“Boys, stop playing with that. It doesn’t belong to you and you shouldn’t be doing that.” With drooping shoulders and dragging feet, the boys walked away, muttering to themselves but loud enough for all to hear, “Why not? It’s here every day and no one ever claims it. It’s falling apart. You never let us do anything.” Brian* was the first to spot the tricycle. He would ride the pink, overused bike around the basketball courts while all the other 4th graders played Capture the Flag. His fun would last for a while, he’d get bored and then move on to the swings. Eventually, the tricycle would catch the attention of others. I watched as the other fourth grade teacher told the boys to walk away. She returned to the other teacher. “Can you believe them?” “Why would they want to play with that tricycle?” “It shouldn’t be touched. It should go in the trash. Such trouble makers.”
I didn’t say anything. I was not being the active bystander I was teaching my students to be, but I didn’t want to make a big deal. However, when we returned to the playground the next day and those teachers weren’t around, I let the boys do some investigating. They huddled around the tricycle, discussing their plans for it. After delegating who would bring what tool the next day, they disbanded. For two weeks, those three boys discussed, collaborated and investigated as they conducted business meetings over the tricycle. Brian, a student who struggles to keep up with his classmates in all content areas and often forgets how to complete his nightly homework by the time he gets home, reliably brought in the tools each day. James, a sensitive child whose daily dose of medication helps his ADD, depression and anxiety, but does not help his ability to pick up on social cues from his peers and aid in his ability to respond in difficult situations, listened and discussed the plans for the tricycle, its parts and the goals for the following day. Alfie, always eager and engaged was shocked each day as a group of his peers would gather around to observe the work he and his friends were doing.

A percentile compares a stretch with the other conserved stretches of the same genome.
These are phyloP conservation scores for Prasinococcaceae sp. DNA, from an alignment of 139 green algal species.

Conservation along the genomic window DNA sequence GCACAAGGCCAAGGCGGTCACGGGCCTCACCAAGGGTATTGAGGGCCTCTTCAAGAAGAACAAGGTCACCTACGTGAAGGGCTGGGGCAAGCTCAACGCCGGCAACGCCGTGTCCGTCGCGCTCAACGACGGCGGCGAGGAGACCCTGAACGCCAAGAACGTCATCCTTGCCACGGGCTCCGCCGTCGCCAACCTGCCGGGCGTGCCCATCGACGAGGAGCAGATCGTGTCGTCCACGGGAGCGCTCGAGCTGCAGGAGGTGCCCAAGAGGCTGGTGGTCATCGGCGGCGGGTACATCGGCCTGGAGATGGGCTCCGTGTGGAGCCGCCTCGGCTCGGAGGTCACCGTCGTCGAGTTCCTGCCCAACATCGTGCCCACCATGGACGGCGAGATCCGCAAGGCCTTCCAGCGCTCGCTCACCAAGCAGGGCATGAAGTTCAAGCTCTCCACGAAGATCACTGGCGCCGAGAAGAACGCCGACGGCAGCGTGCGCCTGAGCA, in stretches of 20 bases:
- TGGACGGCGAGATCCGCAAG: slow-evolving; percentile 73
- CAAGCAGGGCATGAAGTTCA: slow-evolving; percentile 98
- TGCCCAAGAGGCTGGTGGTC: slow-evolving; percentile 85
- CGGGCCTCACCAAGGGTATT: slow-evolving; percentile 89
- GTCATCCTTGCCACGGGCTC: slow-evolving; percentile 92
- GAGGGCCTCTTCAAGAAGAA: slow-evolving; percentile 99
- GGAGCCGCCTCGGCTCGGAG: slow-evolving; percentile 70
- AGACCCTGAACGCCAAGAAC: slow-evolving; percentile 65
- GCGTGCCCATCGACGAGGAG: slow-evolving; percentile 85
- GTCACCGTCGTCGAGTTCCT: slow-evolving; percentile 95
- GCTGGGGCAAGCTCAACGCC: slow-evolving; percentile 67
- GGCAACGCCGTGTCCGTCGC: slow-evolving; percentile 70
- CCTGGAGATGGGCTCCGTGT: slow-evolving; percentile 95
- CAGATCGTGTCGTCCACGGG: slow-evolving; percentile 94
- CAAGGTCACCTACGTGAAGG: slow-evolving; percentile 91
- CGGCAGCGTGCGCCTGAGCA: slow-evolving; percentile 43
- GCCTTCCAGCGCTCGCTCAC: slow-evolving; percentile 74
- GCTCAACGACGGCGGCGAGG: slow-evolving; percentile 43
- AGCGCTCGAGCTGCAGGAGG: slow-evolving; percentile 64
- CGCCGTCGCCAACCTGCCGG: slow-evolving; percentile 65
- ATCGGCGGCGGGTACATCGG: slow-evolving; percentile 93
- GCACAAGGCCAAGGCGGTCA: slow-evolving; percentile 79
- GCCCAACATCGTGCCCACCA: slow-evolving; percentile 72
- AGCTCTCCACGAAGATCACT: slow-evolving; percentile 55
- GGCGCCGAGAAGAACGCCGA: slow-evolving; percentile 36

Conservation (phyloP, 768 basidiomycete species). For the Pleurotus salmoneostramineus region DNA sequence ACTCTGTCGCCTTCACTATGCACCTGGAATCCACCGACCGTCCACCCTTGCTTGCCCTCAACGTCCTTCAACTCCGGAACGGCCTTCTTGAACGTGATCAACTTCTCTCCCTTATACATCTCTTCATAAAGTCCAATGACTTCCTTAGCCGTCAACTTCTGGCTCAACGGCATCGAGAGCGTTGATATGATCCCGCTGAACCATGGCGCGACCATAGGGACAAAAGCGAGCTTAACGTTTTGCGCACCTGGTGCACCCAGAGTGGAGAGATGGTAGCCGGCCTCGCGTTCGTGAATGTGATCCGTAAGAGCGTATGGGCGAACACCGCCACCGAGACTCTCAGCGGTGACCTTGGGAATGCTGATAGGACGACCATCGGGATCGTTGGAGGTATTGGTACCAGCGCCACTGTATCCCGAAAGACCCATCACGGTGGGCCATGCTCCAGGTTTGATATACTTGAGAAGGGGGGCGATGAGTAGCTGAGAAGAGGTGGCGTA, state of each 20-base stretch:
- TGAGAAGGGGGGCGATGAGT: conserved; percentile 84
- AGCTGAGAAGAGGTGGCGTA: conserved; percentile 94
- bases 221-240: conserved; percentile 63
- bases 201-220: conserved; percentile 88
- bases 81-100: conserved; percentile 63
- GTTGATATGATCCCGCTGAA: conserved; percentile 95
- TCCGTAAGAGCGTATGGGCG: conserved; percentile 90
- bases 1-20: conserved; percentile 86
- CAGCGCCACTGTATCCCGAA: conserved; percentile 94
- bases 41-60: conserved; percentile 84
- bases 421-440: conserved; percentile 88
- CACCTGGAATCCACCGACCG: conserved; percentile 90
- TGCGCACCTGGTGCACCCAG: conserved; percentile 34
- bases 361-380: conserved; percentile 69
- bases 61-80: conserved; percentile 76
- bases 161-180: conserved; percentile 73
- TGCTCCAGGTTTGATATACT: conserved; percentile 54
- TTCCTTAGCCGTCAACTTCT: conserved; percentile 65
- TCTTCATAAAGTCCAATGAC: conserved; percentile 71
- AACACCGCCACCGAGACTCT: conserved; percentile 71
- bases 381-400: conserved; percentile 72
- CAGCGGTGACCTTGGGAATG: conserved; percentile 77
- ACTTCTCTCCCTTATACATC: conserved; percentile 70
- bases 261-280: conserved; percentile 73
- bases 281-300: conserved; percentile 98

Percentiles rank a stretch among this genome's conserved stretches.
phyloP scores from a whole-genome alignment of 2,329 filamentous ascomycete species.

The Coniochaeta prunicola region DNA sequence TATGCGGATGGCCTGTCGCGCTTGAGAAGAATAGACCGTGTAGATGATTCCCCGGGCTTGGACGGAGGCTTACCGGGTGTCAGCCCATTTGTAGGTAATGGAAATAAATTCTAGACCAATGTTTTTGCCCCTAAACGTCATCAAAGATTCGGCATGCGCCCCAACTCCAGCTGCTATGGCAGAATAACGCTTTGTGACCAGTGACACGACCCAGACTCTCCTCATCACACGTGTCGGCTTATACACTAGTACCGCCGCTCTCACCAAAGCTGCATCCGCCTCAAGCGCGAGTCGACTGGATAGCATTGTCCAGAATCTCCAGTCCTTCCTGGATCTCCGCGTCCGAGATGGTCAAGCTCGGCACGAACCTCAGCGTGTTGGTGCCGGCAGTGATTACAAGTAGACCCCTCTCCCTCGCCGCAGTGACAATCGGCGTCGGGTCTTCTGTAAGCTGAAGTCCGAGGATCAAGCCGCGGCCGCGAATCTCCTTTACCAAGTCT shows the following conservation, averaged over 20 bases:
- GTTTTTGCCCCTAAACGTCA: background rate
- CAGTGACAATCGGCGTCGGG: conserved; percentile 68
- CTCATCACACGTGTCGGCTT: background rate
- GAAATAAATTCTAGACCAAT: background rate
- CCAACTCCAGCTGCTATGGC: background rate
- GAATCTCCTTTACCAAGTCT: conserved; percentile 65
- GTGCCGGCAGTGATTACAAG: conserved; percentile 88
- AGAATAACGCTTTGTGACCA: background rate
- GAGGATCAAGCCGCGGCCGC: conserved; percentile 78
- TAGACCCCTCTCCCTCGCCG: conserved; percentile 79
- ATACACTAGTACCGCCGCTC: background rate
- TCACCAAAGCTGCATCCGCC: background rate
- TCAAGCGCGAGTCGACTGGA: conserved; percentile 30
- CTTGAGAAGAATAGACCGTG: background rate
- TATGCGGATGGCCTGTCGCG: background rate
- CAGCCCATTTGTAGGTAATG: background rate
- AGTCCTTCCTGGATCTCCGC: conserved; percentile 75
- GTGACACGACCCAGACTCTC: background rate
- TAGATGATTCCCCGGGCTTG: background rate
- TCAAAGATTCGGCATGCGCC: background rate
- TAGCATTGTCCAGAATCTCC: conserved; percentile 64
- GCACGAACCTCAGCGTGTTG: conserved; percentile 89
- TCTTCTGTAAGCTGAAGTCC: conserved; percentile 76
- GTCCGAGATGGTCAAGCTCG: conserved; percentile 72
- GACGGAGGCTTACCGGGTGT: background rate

For two weeks, I watched three boys rush to return to this machine that they de-constructed together. All the skills that we hope to cultivate in our classrooms were in full bloom and on fire: collaborating, delegating, posing questions, eliciting theories and possible answers. There was lots of conversation about why things work and what-if questions and an eagerness to return to something and disappointment each day to leave it. And to think this might not have happened. Is a teacher’s need for control, fear that a child will hurt him/herself, concern that whatever is being pursued will be too noisy or messy or both, that causes many teachers to prevent students from pursuing what truly interests them? In the days to follow, that teacher and her colleague would return. They would look at the boys with disdain as I looked on with a huge smile of pride. Moments like this remind me that my job is truly of facilitator, not controller, leader or omniscient power. These students are of the “let-me-Google-it” generation. Any fact can be found within seconds. These moments remind me that as a teacher the best lessons I can teach to help prepare this generation for the future are the moments when I let them pursue their questions, what interests them, and the ideas that make them tick.